Welcome to the True AVG report! This will be a frequent post outlining the results of the True AVG models on the site which can be found in the MLB Range of Outcomes as well as the free Binomial Projections model. The goal of these posts is to look into the numbers and find large outliers between production and regression. We can use that to take advantage of them in sports betting markets and daily fantasy sports.
What is MLB True AVG?
True AVG is a regressed metric based on batting average allowed for MLB starting pitchers. You can use it for finding pitchers that have had their results affected either positively or negatively by factors of luck. Basically, we are trying to take luck out of the equation and find what pitchers “truly” deserve. Similar to the predictive xHR/9 stat which I developed to leverage luck in home run deviations, True AVG has been built to be an intuitive way to assess realistic outcomes for pitchers.
MLB True AVG notable results
The pitcher with the highest True AVG today is Bruce Zimmermann. If you caught my thread this morning on important stats for the MLB action, you'll notice he was included in the home run regression piece. Now, while it's true that he has been unlucky with home runs, that doesn't mean he doesn't suck. His True AVG is one of the highest in the league at .345 and he's always in play as a target in DFS.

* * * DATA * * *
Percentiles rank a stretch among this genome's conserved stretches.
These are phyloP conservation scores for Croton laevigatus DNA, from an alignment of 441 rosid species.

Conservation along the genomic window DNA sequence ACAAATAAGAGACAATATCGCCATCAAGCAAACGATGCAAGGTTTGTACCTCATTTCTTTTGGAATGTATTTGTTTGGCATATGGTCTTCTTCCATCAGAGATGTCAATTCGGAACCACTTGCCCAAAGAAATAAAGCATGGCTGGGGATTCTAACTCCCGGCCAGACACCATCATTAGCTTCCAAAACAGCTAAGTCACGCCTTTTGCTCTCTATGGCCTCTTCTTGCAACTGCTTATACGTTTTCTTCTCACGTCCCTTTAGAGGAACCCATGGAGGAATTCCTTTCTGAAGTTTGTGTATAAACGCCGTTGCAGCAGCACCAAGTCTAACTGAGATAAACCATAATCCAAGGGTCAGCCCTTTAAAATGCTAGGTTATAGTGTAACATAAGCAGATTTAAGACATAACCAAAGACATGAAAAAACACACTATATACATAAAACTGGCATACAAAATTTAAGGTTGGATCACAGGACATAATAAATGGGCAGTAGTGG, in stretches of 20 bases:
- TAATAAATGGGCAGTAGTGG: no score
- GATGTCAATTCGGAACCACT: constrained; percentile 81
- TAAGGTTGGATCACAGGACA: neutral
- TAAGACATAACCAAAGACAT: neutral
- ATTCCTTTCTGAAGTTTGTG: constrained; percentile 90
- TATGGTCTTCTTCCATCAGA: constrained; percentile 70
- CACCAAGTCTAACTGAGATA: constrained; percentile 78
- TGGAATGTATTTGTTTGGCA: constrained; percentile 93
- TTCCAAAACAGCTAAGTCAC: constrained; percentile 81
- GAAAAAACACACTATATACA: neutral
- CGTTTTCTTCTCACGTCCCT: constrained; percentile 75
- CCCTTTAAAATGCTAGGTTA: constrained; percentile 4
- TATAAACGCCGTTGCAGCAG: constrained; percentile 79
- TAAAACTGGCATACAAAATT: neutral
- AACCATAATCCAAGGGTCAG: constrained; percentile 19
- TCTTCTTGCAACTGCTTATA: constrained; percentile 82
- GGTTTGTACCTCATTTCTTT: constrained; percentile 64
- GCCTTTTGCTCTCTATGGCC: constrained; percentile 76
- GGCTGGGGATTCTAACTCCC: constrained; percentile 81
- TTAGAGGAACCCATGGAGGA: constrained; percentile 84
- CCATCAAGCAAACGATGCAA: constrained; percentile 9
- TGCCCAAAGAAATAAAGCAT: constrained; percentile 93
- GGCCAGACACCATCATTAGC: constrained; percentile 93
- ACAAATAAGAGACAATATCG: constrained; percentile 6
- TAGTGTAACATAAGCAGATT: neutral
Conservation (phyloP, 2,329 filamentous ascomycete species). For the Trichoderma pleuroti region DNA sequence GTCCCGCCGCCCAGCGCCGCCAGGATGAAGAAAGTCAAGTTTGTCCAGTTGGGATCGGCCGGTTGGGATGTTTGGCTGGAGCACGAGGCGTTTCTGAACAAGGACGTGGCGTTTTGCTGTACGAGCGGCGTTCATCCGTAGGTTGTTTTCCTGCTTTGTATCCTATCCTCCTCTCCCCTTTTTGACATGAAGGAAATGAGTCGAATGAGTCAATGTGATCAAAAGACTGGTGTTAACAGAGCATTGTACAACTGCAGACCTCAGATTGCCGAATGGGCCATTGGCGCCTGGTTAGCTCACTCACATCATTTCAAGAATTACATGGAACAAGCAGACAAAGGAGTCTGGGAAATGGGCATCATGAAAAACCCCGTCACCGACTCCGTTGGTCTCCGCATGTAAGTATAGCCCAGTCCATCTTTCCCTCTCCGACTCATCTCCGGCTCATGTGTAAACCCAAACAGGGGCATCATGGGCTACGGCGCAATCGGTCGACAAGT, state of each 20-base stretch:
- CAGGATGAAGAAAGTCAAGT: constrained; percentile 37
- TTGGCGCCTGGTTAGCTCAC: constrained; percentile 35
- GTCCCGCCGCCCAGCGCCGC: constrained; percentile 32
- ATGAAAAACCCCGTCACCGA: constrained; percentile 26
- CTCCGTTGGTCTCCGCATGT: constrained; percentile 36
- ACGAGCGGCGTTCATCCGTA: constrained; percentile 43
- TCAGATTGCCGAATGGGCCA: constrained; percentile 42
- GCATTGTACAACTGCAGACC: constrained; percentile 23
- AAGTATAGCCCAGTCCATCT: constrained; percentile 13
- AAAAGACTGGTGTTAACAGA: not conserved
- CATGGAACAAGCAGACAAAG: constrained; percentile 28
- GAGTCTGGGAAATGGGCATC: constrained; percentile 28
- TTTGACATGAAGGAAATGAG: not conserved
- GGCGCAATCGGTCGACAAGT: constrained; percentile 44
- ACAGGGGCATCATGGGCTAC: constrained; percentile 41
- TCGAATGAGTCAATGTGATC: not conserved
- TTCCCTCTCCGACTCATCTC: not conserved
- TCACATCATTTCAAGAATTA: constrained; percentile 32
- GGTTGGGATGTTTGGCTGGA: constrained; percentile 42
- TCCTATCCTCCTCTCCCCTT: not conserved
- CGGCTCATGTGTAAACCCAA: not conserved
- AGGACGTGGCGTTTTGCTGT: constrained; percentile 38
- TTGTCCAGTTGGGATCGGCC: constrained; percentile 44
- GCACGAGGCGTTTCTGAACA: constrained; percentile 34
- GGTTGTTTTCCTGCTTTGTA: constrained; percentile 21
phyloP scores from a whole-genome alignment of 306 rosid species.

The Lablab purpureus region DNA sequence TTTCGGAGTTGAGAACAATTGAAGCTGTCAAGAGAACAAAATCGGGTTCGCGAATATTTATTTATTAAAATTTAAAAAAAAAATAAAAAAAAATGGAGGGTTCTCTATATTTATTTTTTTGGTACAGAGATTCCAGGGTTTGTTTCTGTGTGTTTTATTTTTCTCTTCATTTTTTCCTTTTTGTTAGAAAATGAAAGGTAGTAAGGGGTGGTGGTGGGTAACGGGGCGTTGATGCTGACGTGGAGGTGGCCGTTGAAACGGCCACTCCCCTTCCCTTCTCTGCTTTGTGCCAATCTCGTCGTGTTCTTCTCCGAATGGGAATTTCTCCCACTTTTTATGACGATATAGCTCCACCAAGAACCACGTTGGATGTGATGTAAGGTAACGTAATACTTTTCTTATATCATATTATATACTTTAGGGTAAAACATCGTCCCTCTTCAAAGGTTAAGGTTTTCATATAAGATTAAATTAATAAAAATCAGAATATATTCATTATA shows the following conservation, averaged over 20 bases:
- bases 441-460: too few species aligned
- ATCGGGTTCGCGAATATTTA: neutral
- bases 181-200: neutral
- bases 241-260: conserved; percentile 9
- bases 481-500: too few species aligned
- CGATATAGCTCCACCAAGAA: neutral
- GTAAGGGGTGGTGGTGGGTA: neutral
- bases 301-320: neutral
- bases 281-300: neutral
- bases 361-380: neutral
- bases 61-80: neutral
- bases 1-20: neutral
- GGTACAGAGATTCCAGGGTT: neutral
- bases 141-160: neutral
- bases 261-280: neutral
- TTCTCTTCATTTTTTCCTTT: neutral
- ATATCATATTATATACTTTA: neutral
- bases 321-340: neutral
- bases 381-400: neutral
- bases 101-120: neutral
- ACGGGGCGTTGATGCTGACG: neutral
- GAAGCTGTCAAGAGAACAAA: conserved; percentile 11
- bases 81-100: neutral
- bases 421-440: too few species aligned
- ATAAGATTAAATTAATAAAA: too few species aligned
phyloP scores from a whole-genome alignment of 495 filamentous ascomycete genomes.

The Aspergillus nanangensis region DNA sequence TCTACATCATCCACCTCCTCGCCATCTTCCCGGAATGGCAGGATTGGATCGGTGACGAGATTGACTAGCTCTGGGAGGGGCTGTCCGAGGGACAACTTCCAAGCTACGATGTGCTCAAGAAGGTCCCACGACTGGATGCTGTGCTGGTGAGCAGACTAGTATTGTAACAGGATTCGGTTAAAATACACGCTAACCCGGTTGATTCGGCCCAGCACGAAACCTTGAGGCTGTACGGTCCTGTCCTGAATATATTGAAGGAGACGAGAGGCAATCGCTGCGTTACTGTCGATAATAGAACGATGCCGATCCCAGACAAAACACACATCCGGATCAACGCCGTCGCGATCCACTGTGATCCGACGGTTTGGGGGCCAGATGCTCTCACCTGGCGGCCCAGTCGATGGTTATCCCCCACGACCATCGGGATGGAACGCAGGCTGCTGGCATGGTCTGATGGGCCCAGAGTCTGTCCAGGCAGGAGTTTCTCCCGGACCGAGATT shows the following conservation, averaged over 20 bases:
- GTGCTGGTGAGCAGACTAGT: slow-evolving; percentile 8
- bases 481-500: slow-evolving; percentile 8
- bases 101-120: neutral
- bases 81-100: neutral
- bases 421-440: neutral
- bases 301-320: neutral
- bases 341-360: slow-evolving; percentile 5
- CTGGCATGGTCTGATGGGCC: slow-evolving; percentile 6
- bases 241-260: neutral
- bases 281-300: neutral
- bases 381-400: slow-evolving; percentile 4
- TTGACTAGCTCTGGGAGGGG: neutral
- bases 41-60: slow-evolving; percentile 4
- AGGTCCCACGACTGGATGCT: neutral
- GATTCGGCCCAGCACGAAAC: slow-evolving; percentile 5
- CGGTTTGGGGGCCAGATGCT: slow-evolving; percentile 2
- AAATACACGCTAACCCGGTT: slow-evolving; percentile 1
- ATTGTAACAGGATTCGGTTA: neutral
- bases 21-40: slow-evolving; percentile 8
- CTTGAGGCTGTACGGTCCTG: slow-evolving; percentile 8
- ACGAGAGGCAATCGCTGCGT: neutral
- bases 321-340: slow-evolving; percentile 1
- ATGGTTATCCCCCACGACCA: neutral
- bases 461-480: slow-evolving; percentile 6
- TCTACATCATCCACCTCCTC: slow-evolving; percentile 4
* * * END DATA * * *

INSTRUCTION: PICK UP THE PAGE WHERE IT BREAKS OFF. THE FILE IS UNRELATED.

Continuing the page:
On the flip side, the pitcher with the lowest True AVG is Alex Cobb. Cobb has been terrific with his strikeout and walk rates, but has been super unlucky with BABIP. Because of this, the models are going to love him. His strikeout rate of nearly 29% will unlock fantastic upside when he regresses the luck stats. He's facing a strong Marlins team with a 124 wRC+ against RHP in the recent sample, but that lowers his floor, not his ceiling.
Significant deviations to consider
- The largest negative deviations belong to Elvin Rodriguez. He is facing the Yankees, who have been strong against RHP and can easily take advantage of this matchup.
- The largest positive deviations belong to Jose Urquidy. Frankly, he hasn't been great, but he has been considerably better than a .345 average allowed. Look to use him against a mediocre Royals team.